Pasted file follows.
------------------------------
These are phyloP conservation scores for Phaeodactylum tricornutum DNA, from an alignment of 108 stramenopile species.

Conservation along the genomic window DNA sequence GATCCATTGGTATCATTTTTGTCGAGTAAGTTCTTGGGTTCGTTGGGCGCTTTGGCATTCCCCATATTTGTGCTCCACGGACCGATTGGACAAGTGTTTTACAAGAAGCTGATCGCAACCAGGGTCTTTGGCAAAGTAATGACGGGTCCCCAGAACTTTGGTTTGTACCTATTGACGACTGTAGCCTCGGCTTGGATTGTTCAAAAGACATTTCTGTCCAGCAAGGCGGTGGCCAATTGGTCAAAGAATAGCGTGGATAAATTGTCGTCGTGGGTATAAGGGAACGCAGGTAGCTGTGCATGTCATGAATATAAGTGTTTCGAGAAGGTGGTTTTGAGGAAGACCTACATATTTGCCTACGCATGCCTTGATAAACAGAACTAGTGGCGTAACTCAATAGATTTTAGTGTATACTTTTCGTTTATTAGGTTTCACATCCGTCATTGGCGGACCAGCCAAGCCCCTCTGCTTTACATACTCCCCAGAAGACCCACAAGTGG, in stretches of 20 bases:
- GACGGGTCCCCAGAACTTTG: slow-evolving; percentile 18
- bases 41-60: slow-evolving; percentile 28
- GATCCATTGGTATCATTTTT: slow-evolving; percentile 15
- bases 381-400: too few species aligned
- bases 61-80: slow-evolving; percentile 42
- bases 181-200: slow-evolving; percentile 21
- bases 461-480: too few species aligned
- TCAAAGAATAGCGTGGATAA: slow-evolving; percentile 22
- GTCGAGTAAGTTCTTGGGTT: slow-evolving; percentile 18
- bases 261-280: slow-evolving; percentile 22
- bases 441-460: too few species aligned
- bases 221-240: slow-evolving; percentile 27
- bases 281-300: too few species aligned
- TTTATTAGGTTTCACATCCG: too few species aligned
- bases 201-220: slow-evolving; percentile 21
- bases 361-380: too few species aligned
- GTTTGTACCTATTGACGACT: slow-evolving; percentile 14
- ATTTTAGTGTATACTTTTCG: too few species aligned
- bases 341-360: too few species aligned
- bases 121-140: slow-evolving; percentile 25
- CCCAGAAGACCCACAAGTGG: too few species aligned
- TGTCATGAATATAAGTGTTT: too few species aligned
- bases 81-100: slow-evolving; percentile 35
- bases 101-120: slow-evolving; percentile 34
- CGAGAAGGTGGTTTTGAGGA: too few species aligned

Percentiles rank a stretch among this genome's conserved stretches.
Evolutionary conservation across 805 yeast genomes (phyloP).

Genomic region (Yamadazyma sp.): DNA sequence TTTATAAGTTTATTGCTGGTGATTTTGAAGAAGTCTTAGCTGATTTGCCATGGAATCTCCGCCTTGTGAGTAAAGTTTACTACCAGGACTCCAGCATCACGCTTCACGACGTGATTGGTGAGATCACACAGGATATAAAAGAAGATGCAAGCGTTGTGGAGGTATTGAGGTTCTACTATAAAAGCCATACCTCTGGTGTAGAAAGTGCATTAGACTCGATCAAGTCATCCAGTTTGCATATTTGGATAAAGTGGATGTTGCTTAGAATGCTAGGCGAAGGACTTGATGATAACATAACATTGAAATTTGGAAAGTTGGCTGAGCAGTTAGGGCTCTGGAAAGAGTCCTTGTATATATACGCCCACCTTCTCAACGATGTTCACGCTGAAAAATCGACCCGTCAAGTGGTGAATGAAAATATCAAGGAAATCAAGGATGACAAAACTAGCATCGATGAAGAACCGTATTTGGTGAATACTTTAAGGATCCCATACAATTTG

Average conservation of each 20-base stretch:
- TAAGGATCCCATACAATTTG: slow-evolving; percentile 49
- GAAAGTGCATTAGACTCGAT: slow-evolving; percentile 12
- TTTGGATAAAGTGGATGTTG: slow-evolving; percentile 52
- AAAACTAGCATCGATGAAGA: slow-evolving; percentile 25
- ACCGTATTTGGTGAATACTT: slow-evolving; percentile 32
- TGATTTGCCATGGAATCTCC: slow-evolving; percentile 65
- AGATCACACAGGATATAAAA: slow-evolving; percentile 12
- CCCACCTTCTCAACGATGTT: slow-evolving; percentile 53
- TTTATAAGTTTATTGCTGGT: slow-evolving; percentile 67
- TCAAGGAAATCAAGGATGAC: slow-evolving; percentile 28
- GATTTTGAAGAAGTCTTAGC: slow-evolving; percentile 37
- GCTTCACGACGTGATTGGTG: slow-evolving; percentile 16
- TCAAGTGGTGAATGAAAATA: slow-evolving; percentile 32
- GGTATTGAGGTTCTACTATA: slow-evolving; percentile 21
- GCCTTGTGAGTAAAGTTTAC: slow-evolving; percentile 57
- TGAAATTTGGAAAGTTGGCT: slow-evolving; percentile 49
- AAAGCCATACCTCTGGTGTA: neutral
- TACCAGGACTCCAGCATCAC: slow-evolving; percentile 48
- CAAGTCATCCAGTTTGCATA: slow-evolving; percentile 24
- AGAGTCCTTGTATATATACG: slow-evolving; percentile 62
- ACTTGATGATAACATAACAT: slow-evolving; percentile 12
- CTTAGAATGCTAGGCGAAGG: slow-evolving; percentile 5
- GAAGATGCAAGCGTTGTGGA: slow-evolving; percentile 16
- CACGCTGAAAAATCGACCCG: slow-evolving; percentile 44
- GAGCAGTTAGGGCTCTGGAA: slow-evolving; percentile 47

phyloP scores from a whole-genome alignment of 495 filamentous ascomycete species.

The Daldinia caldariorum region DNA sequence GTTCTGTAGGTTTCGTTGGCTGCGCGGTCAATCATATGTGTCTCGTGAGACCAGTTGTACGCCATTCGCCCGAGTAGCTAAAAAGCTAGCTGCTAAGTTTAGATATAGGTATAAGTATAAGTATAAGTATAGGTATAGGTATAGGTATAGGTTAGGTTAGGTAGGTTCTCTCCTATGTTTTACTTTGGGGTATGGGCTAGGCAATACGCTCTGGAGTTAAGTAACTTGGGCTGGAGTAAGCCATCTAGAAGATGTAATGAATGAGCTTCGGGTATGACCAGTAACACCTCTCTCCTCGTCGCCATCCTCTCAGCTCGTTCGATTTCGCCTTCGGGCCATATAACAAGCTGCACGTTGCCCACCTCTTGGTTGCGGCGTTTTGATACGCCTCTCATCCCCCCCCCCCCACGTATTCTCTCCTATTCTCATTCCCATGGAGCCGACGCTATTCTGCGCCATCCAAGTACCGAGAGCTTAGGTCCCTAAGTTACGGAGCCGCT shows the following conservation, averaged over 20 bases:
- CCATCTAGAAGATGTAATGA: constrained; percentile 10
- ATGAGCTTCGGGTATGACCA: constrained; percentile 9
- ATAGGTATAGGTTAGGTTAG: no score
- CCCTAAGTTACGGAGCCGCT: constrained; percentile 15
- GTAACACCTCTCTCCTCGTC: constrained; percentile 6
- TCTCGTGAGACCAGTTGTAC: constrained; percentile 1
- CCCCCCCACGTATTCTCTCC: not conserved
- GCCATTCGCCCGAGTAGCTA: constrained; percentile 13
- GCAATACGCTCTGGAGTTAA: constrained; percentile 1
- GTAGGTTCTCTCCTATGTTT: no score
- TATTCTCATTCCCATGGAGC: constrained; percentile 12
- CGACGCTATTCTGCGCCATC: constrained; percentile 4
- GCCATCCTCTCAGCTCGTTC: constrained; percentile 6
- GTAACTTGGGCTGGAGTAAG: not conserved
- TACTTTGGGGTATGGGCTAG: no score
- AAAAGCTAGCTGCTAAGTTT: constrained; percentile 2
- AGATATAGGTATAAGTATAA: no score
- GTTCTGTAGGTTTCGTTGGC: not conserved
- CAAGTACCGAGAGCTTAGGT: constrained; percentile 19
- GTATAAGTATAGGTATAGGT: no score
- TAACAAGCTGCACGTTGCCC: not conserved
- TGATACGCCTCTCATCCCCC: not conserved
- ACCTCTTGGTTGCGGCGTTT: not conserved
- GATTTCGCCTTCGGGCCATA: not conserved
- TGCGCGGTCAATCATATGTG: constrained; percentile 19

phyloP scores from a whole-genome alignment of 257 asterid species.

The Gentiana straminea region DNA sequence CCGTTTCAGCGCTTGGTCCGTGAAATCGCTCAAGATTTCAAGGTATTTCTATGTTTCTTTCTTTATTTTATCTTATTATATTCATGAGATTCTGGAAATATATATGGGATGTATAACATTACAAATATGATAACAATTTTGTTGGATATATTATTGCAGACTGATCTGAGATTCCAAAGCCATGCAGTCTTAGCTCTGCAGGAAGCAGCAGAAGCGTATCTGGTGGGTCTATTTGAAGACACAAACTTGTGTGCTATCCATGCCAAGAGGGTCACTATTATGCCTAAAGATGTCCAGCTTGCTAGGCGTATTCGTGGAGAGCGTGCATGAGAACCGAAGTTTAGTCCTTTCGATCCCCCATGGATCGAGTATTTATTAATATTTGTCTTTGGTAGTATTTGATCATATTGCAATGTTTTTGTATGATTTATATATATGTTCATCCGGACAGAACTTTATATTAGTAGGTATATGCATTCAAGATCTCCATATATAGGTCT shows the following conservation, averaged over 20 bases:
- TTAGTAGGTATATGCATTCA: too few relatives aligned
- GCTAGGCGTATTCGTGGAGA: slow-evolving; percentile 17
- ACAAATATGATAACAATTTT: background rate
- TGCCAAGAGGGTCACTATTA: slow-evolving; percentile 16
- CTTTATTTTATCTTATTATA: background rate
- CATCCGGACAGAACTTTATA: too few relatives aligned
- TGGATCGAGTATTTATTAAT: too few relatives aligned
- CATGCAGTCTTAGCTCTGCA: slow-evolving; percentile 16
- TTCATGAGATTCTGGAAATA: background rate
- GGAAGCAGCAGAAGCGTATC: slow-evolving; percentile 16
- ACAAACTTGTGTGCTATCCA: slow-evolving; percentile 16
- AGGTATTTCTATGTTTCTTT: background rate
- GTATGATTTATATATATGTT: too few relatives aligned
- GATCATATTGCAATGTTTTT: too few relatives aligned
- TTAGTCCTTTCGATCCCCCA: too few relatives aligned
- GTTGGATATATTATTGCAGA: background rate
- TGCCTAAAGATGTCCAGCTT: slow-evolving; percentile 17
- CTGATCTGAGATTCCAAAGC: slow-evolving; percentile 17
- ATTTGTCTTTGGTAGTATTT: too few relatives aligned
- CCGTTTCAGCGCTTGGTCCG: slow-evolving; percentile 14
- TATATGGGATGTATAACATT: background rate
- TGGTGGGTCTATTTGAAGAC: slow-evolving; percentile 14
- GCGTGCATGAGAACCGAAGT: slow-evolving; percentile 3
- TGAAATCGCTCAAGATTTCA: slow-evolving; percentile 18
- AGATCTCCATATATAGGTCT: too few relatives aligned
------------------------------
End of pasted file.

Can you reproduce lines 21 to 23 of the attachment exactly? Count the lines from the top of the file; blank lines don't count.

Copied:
- bases 341-360: too few species aligned
- bases 121-140: slow-evolving; percentile 25
- CCCAGAAGACCCACAAGTGG: too few species aligned